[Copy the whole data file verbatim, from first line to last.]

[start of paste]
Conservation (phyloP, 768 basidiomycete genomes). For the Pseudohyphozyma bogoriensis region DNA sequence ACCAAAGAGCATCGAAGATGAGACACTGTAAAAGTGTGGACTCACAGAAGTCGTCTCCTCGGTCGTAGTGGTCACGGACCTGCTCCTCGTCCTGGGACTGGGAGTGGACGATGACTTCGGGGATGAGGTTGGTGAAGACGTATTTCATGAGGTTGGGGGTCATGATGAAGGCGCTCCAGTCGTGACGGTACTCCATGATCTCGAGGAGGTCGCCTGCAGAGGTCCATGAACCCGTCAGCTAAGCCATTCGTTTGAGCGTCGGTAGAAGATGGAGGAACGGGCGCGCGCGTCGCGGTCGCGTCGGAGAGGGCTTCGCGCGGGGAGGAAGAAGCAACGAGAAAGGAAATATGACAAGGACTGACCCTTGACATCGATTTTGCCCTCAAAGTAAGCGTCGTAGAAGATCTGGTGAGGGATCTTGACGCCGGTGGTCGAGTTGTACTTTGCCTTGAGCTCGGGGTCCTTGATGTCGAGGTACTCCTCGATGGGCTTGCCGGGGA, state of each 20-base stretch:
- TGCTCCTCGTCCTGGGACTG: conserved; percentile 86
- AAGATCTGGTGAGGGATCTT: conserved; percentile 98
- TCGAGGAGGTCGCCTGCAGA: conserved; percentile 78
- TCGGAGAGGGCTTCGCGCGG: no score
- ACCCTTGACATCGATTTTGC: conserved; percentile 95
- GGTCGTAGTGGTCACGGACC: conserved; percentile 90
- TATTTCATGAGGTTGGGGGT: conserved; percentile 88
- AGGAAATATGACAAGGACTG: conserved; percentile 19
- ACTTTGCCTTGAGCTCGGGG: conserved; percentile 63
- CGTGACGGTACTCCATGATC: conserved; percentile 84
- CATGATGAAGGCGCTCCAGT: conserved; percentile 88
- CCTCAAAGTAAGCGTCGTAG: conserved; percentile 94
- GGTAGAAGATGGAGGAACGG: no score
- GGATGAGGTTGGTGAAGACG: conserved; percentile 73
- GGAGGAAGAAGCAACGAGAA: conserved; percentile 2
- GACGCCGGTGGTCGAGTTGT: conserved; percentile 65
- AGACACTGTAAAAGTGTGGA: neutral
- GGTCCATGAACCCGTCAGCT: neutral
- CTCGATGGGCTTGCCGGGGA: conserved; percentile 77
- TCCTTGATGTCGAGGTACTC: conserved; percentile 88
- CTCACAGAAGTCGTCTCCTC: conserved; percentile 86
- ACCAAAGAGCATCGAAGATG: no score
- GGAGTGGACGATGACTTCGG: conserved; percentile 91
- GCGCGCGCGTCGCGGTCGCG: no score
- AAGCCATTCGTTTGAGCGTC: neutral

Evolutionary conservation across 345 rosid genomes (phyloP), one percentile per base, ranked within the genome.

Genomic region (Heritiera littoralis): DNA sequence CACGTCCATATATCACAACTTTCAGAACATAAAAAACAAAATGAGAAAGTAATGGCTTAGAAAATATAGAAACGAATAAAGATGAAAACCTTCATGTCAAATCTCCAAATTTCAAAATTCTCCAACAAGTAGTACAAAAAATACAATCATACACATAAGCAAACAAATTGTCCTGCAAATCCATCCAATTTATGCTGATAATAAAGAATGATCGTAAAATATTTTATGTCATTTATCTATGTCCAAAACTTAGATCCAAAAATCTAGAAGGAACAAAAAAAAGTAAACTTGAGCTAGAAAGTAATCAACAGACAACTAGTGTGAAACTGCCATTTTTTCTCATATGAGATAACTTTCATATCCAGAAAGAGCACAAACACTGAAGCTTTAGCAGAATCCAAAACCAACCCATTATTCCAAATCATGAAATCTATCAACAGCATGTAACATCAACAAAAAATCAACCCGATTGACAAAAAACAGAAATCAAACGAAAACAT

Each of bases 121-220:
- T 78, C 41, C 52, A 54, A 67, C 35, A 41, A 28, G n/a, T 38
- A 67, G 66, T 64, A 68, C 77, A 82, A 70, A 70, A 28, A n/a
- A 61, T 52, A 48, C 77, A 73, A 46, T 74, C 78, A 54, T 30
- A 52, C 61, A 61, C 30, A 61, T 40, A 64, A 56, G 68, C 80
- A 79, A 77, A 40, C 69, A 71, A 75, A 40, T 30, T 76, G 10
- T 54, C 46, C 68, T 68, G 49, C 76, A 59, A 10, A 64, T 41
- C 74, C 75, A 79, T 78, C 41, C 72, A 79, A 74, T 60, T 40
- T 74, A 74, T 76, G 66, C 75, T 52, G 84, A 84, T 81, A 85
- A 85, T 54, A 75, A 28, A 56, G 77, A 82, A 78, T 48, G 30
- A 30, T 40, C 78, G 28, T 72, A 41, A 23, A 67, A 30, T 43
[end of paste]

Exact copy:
Conservation (phyloP, 768 basidiomycete genomes). For the Pseudohyphozyma bogoriensis region DNA sequence ACCAAAGAGCATCGAAGATGAGACACTGTAAAAGTGTGGACTCACAGAAGTCGTCTCCTCGGTCGTAGTGGTCACGGACCTGCTCCTCGTCCTGGGACTGGGAGTGGACGATGACTTCGGGGATGAGGTTGGTGAAGACGTATTTCATGAGGTTGGGGGTCATGATGAAGGCGCTCCAGTCGTGACGGTACTCCATGATCTCGAGGAGGTCGCCTGCAGAGGTCCATGAACCCGTCAGCTAAGCCATTCGTTTGAGCGTCGGTAGAAGATGGAGGAACGGGCGCGCGCGTCGCGGTCGCGTCGGAGAGGGCTTCGCGCGGGGAGGAAGAAGCAACGAGAAAGGAAATATGACAAGGACTGACCCTTGACATCGATTTTGCCCTCAAAGTAAGCGTCGTAGAAGATCTGGTGAGGGATCTTGACGCCGGTGGTCGAGTTGTACTTTGCCTTGAGCTCGGGGTCCTTGATGTCGAGGTACTCCTCGATGGGCTTGCCGGGGA, state of each 20-base stretch:
- TGCTCCTCGTCCTGGGACTG: conserved; percentile 86
- AAGATCTGGTGAGGGATCTT: conserved; percentile 98
- TCGAGGAGGTCGCCTGCAGA: conserved; percentile 78
- TCGGAGAGGGCTTCGCGCGG: no score
- ACCCTTGACATCGATTTTGC: conserved; percentile 95
- GGTCGTAGTGGTCACGGACC: conserved; percentile 90
- TATTTCATGAGGTTGGGGGT: conserved; percentile 88
- AGGAAATATGACAAGGACTG: conserved; percentile 19
- ACTTTGCCTTGAGCTCGGGG: conserved; percentile 63
- CGTGACGGTACTCCATGATC: conserved; percentile 84
- CATGATGAAGGCGCTCCAGT: conserved; percentile 88
- CCTCAAAGTAAGCGTCGTAG: conserved; percentile 94
- GGTAGAAGATGGAGGAACGG: no score
- GGATGAGGTTGGTGAAGACG: conserved; percentile 73
- GGAGGAAGAAGCAACGAGAA: conserved; percentile 2
- GACGCCGGTGGTCGAGTTGT: conserved; percentile 65
- AGACACTGTAAAAGTGTGGA: neutral
- GGTCCATGAACCCGTCAGCT: neutral
- CTCGATGGGCTTGCCGGGGA: conserved; percentile 77
- TCCTTGATGTCGAGGTACTC: conserved; percentile 88
- CTCACAGAAGTCGTCTCCTC: conserved; percentile 86
- ACCAAAGAGCATCGAAGATG: no score
- GGAGTGGACGATGACTTCGG: conserved; percentile 91
- GCGCGCGCGTCGCGGTCGCG: no score
- AAGCCATTCGTTTGAGCGTC: neutral

Evolutionary conservation across 345 rosid genomes (phyloP), one percentile per base, ranked within the genome.

Genomic region (Heritiera littoralis): DNA sequence CACGTCCATATATCACAACTTTCAGAACATAAAAAACAAAATGAGAAAGTAATGGCTTAGAAAATATAGAAACGAATAAAGATGAAAACCTTCATGTCAAATCTCCAAATTTCAAAATTCTCCAACAAGTAGTACAAAAAATACAATCATACACATAAGCAAACAAATTGTCCTGCAAATCCATCCAATTTATGCTGATAATAAAGAATGATCGTAAAATATTTTATGTCATTTATCTATGTCCAAAACTTAGATCCAAAAATCTAGAAGGAACAAAAAAAAGTAAACTTGAGCTAGAAAGTAATCAACAGACAACTAGTGTGAAACTGCCATTTTTTCTCATATGAGATAACTTTCATATCCAGAAAGAGCACAAACACTGAAGCTTTAGCAGAATCCAAAACCAACCCATTATTCCAAATCATGAAATCTATCAACAGCATGTAACATCAACAAAAAATCAACCCGATTGACAAAAAACAGAAATCAAACGAAAACAT

Each of bases 121-220:
- T 78, C 41, C 52, A 54, A 67, C 35, A 41, A 28, G n/a, T 38
- A 67, G 66, T 64, A 68, C 77, A 82, A 70, A 70, A 28, A n/a
- A 61, T 52, A 48, C 77, A 73, A 46, T 74, C 78, A 54, T 30
- A 52, C 61, A 61, C 30, A 61, T 40, A 64, A 56, G 68, C 80
- A 79, A 77, A 40, C 69, A 71, A 75, A 40, T 30, T 76, G 10
- T 54, C 46, C 68, T 68, G 49, C 76, A 59, A 10, A 64, T 41
- C 74, C 75, A 79, T 78, C 41, C 72, A 79, A 74, T 60, T 40
- T 74, A 74, T 76, G 66, C 75, T 52, G 84, A 84, T 81, A 85
- A 85, T 54, A 75, A 28, A 56, G 77, A 82, A 78, T 48, G 30
- A 30, T 40, C 78, G 28, T 72, A 41, A 23, A 67, A 30, T 43